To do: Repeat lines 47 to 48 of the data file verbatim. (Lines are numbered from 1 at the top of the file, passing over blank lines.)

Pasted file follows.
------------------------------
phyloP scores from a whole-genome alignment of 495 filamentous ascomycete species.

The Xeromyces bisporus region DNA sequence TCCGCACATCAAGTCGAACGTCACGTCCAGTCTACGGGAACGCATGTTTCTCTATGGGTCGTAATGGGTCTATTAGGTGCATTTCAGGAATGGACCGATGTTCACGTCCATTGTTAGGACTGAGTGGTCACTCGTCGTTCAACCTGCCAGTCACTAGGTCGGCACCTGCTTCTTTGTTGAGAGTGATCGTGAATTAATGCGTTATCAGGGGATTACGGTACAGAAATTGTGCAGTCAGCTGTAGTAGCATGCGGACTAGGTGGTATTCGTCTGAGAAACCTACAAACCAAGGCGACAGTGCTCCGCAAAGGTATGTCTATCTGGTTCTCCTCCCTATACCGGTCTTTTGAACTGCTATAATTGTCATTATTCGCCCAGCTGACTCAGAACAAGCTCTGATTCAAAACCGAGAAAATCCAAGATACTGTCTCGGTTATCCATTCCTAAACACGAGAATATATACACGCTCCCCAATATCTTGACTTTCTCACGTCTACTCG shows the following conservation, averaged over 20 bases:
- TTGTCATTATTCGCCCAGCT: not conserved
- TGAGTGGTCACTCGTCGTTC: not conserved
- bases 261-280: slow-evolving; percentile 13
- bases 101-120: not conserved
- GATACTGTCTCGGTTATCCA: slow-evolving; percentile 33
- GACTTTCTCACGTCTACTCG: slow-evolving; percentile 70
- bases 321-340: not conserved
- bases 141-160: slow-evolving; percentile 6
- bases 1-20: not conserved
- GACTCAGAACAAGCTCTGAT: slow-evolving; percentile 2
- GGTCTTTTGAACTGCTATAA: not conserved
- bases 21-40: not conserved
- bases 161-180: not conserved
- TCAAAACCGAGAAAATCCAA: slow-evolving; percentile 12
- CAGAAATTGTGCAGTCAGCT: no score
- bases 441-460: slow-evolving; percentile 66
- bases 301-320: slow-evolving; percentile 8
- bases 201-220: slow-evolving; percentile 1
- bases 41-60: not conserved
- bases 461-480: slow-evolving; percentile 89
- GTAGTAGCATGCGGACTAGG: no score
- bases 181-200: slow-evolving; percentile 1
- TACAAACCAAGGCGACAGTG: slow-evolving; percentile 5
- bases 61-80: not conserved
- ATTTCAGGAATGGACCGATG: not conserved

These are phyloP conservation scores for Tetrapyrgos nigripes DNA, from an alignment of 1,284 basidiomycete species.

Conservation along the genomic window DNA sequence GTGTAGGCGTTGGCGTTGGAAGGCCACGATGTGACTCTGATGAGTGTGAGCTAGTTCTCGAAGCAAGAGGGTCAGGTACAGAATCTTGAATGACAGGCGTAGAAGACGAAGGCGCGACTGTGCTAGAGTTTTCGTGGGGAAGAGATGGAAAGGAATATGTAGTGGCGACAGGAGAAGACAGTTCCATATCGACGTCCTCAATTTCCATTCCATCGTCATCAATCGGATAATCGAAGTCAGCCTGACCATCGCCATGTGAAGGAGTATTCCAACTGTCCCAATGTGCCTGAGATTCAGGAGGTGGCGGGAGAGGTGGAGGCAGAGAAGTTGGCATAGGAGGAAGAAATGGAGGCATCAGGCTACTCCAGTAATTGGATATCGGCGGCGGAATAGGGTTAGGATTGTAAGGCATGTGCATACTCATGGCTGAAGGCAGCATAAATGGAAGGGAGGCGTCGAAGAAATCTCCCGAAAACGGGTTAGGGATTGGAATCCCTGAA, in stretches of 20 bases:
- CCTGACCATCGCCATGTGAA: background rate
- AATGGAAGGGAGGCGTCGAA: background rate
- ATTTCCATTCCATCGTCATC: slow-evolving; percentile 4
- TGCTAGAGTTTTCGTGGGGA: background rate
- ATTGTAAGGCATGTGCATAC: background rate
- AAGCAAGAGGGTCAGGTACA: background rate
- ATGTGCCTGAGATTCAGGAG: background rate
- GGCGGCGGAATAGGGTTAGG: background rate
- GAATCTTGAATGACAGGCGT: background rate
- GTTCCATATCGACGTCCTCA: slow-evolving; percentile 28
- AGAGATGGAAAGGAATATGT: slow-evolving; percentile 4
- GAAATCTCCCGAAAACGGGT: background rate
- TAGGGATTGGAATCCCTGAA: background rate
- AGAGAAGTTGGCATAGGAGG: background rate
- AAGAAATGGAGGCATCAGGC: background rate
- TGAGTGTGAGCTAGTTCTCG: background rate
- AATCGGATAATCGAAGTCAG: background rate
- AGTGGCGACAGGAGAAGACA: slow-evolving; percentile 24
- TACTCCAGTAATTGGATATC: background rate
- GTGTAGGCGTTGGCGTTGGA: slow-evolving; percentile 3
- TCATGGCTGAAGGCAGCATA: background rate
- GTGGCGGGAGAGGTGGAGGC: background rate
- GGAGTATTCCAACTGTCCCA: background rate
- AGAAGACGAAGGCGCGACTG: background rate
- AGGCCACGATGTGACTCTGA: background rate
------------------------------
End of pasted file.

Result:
- AGTGGCGACAGGAGAAGACA: slow-evolving; percentile 24
- TACTCCAGTAATTGGATATC: background rate